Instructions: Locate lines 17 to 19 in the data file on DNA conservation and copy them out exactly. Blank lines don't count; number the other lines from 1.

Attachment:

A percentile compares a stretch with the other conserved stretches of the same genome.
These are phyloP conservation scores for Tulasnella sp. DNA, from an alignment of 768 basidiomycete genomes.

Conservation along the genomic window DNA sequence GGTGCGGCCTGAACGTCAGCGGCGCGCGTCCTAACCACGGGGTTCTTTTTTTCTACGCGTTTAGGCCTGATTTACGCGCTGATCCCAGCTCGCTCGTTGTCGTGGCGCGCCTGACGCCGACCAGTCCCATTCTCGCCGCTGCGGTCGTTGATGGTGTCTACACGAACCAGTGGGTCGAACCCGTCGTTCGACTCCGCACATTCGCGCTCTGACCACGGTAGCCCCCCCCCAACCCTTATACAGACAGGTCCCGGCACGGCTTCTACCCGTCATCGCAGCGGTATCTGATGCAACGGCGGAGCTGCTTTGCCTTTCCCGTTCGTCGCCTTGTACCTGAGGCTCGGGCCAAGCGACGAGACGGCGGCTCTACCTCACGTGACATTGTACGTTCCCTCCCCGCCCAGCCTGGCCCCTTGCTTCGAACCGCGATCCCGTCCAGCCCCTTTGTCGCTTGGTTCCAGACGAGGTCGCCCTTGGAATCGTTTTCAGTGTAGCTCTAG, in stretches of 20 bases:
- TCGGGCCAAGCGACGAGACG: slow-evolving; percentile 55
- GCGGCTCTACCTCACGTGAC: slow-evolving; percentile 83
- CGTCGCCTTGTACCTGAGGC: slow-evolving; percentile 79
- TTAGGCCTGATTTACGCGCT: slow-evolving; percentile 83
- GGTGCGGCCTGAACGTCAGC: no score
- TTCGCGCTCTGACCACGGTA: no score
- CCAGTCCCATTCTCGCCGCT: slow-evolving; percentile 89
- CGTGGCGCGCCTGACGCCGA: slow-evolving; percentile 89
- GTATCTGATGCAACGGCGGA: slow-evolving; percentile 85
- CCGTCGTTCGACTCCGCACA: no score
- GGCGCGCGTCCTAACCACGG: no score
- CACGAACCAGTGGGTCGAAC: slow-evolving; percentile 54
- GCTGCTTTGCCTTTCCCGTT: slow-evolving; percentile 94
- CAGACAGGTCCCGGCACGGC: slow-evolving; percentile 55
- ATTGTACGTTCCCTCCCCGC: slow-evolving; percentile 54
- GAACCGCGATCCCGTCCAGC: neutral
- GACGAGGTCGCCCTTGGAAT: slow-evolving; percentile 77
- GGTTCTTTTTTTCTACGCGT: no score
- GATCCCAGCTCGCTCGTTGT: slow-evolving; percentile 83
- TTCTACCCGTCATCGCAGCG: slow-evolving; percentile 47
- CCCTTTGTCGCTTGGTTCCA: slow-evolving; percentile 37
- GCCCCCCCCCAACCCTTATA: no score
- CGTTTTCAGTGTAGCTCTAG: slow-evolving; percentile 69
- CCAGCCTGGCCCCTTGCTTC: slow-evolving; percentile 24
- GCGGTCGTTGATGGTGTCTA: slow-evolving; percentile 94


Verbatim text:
- CAGACAGGTCCCGGCACGGC: slow-evolving; percentile 55
- ATTGTACGTTCCCTCCCCGC: slow-evolving; percentile 54
- GAACCGCGATCCCGTCCAGC: neutral